When the ‘Home Guard Manual of Camouflage’ by Roland Penrose, a lecturer to the War Office for Instructors to the Home Guard, was first published in October 1941 the prospect of a German invasion on mainland Britain was seen as a very real and probable threat. As a Quaker and staunch pacifist his influence in the development of camouflage techniques during WWII is fascinating, though in his own words “The author makes no claim to their originality, many of them are as old as warfare itself”.
The War Office set up a Camouflage Development and Training Centre (CDTC) at Farnham Castle. Painters, designers and architects even zoologists, (many of the ideas on disguise and concealment came from the study of animals and their habits) trained with regular officers before being posted as staff officers, usually to the Royal Engineers to use their skills with camouflage. The creative community included painters such as Roland Penrose, Blair Hughes-Stanton, Edward Seago, Frederick Gore and Julian Trevelyan. They helped develop new methods of concealment and deception, training troops in visual awareness and how to merge into their surroundings.
In 1940, as an ill-equipped Britain faced invasion by Germany there was a desperate need for concealment and deception, but ‘there was no one to preach the gospel’. This book set out to change that. It was designed to train the Home Guard, operational from 1940-1944 and comprising of 1.5 million local volunteers. Forget Dad’s Army in the event of invasion these would have been an important and crucial secondary defence force.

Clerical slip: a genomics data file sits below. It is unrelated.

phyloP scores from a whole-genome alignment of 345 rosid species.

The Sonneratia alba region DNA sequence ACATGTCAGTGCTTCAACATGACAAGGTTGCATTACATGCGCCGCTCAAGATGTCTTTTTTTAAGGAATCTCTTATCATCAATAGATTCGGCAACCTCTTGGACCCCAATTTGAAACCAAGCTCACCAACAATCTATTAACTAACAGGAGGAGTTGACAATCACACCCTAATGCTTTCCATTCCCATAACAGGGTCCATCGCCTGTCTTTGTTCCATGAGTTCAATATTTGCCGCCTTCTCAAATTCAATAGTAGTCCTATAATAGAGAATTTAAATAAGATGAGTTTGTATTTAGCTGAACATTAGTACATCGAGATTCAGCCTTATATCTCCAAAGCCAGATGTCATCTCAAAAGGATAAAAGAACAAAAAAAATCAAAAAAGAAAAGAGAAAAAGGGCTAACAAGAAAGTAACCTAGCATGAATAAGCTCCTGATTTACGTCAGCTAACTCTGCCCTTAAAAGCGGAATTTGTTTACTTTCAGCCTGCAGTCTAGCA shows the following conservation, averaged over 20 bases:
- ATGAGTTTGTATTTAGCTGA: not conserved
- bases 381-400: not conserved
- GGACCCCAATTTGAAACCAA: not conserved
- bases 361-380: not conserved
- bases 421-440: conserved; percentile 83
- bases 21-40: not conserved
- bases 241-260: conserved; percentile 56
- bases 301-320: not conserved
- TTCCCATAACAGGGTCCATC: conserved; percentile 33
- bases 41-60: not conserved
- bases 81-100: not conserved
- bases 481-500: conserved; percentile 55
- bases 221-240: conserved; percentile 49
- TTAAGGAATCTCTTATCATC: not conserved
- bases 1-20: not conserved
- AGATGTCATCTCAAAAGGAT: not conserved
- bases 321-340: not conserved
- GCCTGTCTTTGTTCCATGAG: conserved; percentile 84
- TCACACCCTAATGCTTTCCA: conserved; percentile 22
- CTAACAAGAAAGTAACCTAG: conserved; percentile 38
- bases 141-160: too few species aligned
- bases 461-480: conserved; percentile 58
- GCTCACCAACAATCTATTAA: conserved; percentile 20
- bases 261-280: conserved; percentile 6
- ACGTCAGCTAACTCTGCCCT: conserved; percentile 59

The purpose of the book was to instruct the Home Guard in the arts of concealment and camouflage, to use the natural surroundings of the countryside for “Deception, Misdirection and Bluff” to give the advantage to a smaller force against a larger invading force. Though the concept of concealment was unsavoury to many of the retired soldiers serving in the Home Guard.
“To an old soldier, the idea of hiding from your enemy and the use of deception may possibly be repulsive. He may feel that it is not brave and not cricket. But that matters very little to our enemies, who are ruthlessly exploiting every means of deception at the present time to gain spectacular victories. They can only be stopped by new methods, however revolutionary these may appear to those who believe only in ancient traditions.”
“It is useless in warfare to be merely brave, if bravery means presenting oneself as a useless target to the enemy. It is far better to employ intelligence and concealment, so as to induce him to present a target. A man who is well concealed can bide his time, watch for the enemy to expose himself and hold his fire until his target is sufficiently close to make sure of it. In this way the Home Guard may be able to destroy the invader without even allowing him the chance to hit back. By good concealment it will greatly augment its value as a fighting force. Camouflage is no mystery and no joke. It is a matter of life and death-of victory or defeat.”
Roland Penrose, 1940
This post focused on the art of camouflage and the Home Guard Manual that sought to teach it, though in no way means to portray Roland Penrose simply as a military lecturer. The life of the English Surrealist painter and poet is a fascinating subject, of which this is but a small chapter. For information on his life and works visit
Friend and biographer of Picasso, Penrose was instrumental in bringing his work ‘Guernica’ to London in 1937, giving East London a vision of the chaos and destruction that it would all too soon receive at the hands of the Luftwaffe, more on this shortly.
*Guernica, 1937 by Pablo Picasso.
Words: Douglas Gunn.